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Book review: Great Operas, by Michael Steen

  • by Stuart Kelly
 

IN SOME ways, this book should never have been published.

Great Operas, by Michael Steen

Icon Books, £25

The preface describes how the author was asked by a friend to write a brief bluffer’s guide to an opera she was going to see – “something informative, but light and amusing” and presuming no more musical knowledge than “a typical BBC Radio 4 or Classic FM listener who learned piano at school”.

This volume collects 25 such guides, offering an outline of the plot, a more detailed scene-by-scene breakdown, some biographical notes on the composer and librettist, a few critical comments and some related, relevant information – on, say, the spread of tuberculosis for La Bohème, the career of Pushkin for Eugene Onegin or freemasonry in The Magic Flute.

There is an abundance of witty and gossipy material in the footnotes, often dealing with performance history. As well as the notorious diva whose behaviour as Tosca so annoyed the stagehands they placed a trampoline on the spot where she would fall from the battlements, it has more recondite little episodes. Contrary to the caricature in Shaffer’s Amadeus, Salieri was a plump, jokey little chap who apparently found it impossible to pass a patisserie. Likewise, I’m glad to know that Placido Domingo’s overlong kiss with Birgit Nilsson in Turandot led not just to catcalls from the audience but Nilsson contracting tonsillitis.

The 25 operas Steen selects are a peculiar mixture. It’s peculiar that he omits Wagner’s the Ring Cycle, undoubtedly his masterpiece, and Verdi’s Falstaff, though it is referenced a number of times. The absence of Bellini could be a matter of taste, but the absence of Beethoven’s Fidelio requires a reason (perhaps because it has slipped out of Operabase’s useful statistical record of the 25 most performed operas worldwide between 2007 and the present?) Personally, I’d have included The Turn Of The Screw or Billy Budd by Britten, and increased the repre­sentation of the 20th century generally.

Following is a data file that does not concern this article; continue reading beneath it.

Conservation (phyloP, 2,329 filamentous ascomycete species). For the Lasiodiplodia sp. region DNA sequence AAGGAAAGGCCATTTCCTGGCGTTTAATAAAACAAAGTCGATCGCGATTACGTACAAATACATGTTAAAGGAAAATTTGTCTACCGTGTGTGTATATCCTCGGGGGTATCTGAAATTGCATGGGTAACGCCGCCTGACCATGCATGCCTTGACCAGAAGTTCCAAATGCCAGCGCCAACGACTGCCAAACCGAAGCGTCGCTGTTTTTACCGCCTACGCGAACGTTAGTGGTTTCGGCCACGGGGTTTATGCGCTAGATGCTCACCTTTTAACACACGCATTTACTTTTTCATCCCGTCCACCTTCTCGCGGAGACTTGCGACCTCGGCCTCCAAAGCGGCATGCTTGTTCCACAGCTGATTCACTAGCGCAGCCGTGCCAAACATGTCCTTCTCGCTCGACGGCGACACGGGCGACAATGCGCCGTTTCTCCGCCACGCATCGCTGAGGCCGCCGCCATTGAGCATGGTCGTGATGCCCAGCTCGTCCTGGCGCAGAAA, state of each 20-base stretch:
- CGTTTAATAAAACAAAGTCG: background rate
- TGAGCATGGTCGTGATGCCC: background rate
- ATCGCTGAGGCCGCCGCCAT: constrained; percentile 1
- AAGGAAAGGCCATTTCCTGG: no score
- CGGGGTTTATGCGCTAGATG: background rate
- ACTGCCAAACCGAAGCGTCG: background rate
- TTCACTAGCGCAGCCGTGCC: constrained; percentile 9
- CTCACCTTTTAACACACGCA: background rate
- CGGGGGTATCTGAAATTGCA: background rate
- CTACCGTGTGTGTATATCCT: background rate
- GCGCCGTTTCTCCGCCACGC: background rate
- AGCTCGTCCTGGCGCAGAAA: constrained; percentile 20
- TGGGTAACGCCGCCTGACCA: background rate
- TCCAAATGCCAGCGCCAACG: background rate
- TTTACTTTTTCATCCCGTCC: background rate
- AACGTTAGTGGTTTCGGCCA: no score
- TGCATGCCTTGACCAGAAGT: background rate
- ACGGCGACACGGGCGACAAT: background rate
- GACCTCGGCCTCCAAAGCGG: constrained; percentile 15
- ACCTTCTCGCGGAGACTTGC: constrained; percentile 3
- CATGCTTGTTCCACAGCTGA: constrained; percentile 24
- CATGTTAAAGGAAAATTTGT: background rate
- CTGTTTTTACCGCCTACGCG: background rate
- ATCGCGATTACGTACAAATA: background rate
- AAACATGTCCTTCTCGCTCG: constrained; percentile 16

But these are personal choices. The reason this should not have been a book at all is it can’t be read from cover to cover: it is, in effect, 25 little essays that should have been sold individually at £1 a piece as e-books.

There is a degree of repetition that makes me wonder if the book was read by an editor at all. So, in the chapter on “Cav & Pag” we read: “Fauré, the leading French composer who most of us know for being the composer of The Requiem, dismissed the verismo school of music for consisting of ‘three or four chaps who have conjured up a neo-Italian art which is easily the most miserable thing in existence’.” He regarded their operas as “a kind of soup, where every style from every country gets all mixed up”.

Flick forward to the chapter on Puccini’s Tosca and we read “Fauré, the leading French composer who most of us know for being the composer of The Requiem, regarded the Paris premiere of Tosca in 1903 as an important event because ‘of Sardou, the librettist, and the bizarre school of music to which the composer Puccini belongs. It consists of three or four chaps who have conjured up a neo-Italian art which is easily the most miserable thing in existence’.” Steen continues, quoting Fauré describing Puccini et al as producing “a kind of soup, where every style from every country gets all mixed up”.

In the next chapter, we read that Puccini was seen as an anachronism “and tends to get a bad press from music professionals. Fauré, who many know mainly as the composer of The Requiem, dismissed his music as ‘a neo-Italian art which is easily the most miserable thing in existence… a kind of soup, where every style from every country gets all mixed up’.” This is the most egregious, but far from the only, example of self-recycling.

Steen is clearly the kind of person to produce such guides – his eye for a good anecdote is sharp and there is an evident love of his subject. The musical knowledge is imparted lightly: for example, his description of elaborate coloratura is linked to an anecdote of a soprano singing Rossini’s Una voce 
to him, only for the composer to ask “But what were you singing?”

Going to the opera can be daunting – hence the need for such a book. But writing a book can be daunting as 
well. «

 

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